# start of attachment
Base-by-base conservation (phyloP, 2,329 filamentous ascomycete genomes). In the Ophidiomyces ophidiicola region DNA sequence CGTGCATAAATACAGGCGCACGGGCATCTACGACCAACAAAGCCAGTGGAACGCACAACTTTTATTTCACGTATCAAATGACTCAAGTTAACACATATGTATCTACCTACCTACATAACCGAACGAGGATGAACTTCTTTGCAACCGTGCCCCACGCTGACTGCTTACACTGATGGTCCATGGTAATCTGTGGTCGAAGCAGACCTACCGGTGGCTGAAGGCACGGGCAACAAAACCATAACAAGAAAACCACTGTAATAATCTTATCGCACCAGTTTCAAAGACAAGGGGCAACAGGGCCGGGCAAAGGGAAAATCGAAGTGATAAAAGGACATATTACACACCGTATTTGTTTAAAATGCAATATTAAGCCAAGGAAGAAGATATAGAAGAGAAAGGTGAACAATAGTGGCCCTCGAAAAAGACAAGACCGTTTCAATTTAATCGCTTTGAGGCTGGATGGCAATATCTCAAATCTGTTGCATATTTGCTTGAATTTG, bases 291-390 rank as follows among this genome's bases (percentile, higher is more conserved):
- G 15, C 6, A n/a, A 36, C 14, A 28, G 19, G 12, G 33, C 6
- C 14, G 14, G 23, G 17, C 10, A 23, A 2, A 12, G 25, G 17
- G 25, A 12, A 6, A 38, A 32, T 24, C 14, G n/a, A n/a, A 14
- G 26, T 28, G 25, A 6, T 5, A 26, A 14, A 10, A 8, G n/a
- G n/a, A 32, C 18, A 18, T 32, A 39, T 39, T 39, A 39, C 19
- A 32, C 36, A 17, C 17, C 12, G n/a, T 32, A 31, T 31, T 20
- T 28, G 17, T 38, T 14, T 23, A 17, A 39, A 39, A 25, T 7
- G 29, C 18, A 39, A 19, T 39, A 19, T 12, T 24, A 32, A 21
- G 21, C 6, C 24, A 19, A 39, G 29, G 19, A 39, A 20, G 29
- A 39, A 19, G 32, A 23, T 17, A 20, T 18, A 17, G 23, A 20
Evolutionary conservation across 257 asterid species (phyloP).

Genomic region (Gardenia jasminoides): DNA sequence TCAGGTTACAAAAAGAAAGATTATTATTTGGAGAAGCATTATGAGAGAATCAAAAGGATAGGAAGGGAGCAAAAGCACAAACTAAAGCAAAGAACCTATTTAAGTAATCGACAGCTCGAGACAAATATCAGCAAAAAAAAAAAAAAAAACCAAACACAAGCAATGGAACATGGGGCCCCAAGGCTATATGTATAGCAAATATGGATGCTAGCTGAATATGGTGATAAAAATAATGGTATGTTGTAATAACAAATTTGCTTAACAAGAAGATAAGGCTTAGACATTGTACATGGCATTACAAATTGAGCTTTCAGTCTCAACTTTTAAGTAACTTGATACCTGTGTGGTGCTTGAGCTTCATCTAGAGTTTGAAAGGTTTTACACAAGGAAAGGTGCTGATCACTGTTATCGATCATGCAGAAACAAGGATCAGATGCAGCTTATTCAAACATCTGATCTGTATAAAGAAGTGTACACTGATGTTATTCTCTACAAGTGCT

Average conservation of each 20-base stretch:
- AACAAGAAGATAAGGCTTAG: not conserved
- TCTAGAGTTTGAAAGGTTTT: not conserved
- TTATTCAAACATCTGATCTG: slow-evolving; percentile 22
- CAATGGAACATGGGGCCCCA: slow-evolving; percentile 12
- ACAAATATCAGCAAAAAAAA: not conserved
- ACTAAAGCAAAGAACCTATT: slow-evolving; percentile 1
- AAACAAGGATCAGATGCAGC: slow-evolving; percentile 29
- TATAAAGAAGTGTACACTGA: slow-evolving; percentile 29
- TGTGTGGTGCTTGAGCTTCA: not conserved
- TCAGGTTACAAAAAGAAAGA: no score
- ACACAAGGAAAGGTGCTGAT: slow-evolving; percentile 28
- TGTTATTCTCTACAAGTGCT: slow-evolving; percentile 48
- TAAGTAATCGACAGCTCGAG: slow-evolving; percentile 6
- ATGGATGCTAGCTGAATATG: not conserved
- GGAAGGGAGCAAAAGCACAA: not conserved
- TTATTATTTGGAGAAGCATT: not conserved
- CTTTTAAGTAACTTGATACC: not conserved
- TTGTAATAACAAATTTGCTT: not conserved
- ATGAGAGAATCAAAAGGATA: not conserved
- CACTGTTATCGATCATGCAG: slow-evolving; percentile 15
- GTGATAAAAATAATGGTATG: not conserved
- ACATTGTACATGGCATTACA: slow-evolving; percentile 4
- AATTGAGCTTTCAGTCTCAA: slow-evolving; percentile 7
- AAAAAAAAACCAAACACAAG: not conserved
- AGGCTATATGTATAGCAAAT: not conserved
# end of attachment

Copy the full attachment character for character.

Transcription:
Base-by-base conservation (phyloP, 2,329 filamentous ascomycete genomes). In the Ophidiomyces ophidiicola region DNA sequence CGTGCATAAATACAGGCGCACGGGCATCTACGACCAACAAAGCCAGTGGAACGCACAACTTTTATTTCACGTATCAAATGACTCAAGTTAACACATATGTATCTACCTACCTACATAACCGAACGAGGATGAACTTCTTTGCAACCGTGCCCCACGCTGACTGCTTACACTGATGGTCCATGGTAATCTGTGGTCGAAGCAGACCTACCGGTGGCTGAAGGCACGGGCAACAAAACCATAACAAGAAAACCACTGTAATAATCTTATCGCACCAGTTTCAAAGACAAGGGGCAACAGGGCCGGGCAAAGGGAAAATCGAAGTGATAAAAGGACATATTACACACCGTATTTGTTTAAAATGCAATATTAAGCCAAGGAAGAAGATATAGAAGAGAAAGGTGAACAATAGTGGCCCTCGAAAAAGACAAGACCGTTTCAATTTAATCGCTTTGAGGCTGGATGGCAATATCTCAAATCTGTTGCATATTTGCTTGAATTTG, bases 291-390 rank as follows among this genome's bases (percentile, higher is more conserved):
- G 15, C 6, A n/a, A 36, C 14, A 28, G 19, G 12, G 33, C 6
- C 14, G 14, G 23, G 17, C 10, A 23, A 2, A 12, G 25, G 17
- G 25, A 12, A 6, A 38, A 32, T 24, C 14, G n/a, A n/a, A 14
- G 26, T 28, G 25, A 6, T 5, A 26, A 14, A 10, A 8, G n/a
- G n/a, A 32, C 18, A 18, T 32, A 39, T 39, T 39, A 39, C 19
- A 32, C 36, A 17, C 17, C 12, G n/a, T 32, A 31, T 31, T 20
- T 28, G 17, T 38, T 14, T 23, A 17, A 39, A 39, A 25, T 7
- G 29, C 18, A 39, A 19, T 39, A 19, T 12, T 24, A 32, A 21
- G 21, C 6, C 24, A 19, A 39, G 29, G 19, A 39, A 20, G 29
- A 39, A 19, G 32, A 23, T 17, A 20, T 18, A 17, G 23, A 20
Evolutionary conservation across 257 asterid species (phyloP).

Genomic region (Gardenia jasminoides): DNA sequence TCAGGTTACAAAAAGAAAGATTATTATTTGGAGAAGCATTATGAGAGAATCAAAAGGATAGGAAGGGAGCAAAAGCACAAACTAAAGCAAAGAACCTATTTAAGTAATCGACAGCTCGAGACAAATATCAGCAAAAAAAAAAAAAAAAACCAAACACAAGCAATGGAACATGGGGCCCCAAGGCTATATGTATAGCAAATATGGATGCTAGCTGAATATGGTGATAAAAATAATGGTATGTTGTAATAACAAATTTGCTTAACAAGAAGATAAGGCTTAGACATTGTACATGGCATTACAAATTGAGCTTTCAGTCTCAACTTTTAAGTAACTTGATACCTGTGTGGTGCTTGAGCTTCATCTAGAGTTTGAAAGGTTTTACACAAGGAAAGGTGCTGATCACTGTTATCGATCATGCAGAAACAAGGATCAGATGCAGCTTATTCAAACATCTGATCTGTATAAAGAAGTGTACACTGATGTTATTCTCTACAAGTGCT

Average conservation of each 20-base stretch:
- AACAAGAAGATAAGGCTTAG: not conserved
- TCTAGAGTTTGAAAGGTTTT: not conserved
- TTATTCAAACATCTGATCTG: slow-evolving; percentile 22
- CAATGGAACATGGGGCCCCA: slow-evolving; percentile 12
- ACAAATATCAGCAAAAAAAA: not conserved
- ACTAAAGCAAAGAACCTATT: slow-evolving; percentile 1
- AAACAAGGATCAGATGCAGC: slow-evolving; percentile 29
- TATAAAGAAGTGTACACTGA: slow-evolving; percentile 29
- TGTGTGGTGCTTGAGCTTCA: not conserved
- TCAGGTTACAAAAAGAAAGA: no score
- ACACAAGGAAAGGTGCTGAT: slow-evolving; percentile 28
- TGTTATTCTCTACAAGTGCT: slow-evolving; percentile 48
- TAAGTAATCGACAGCTCGAG: slow-evolving; percentile 6
- ATGGATGCTAGCTGAATATG: not conserved
- GGAAGGGAGCAAAAGCACAA: not conserved
- TTATTATTTGGAGAAGCATT: not conserved
- CTTTTAAGTAACTTGATACC: not conserved
- TTGTAATAACAAATTTGCTT: not conserved
- ATGAGAGAATCAAAAGGATA: not conserved
- CACTGTTATCGATCATGCAG: slow-evolving; percentile 15
- GTGATAAAAATAATGGTATG: not conserved
- ACATTGTACATGGCATTACA: slow-evolving; percentile 4
- AATTGAGCTTTCAGTCTCAA: slow-evolving; percentile 7
- AAAAAAAAACCAAACACAAG: not conserved
- AGGCTATATGTATAGCAAAT: not conserved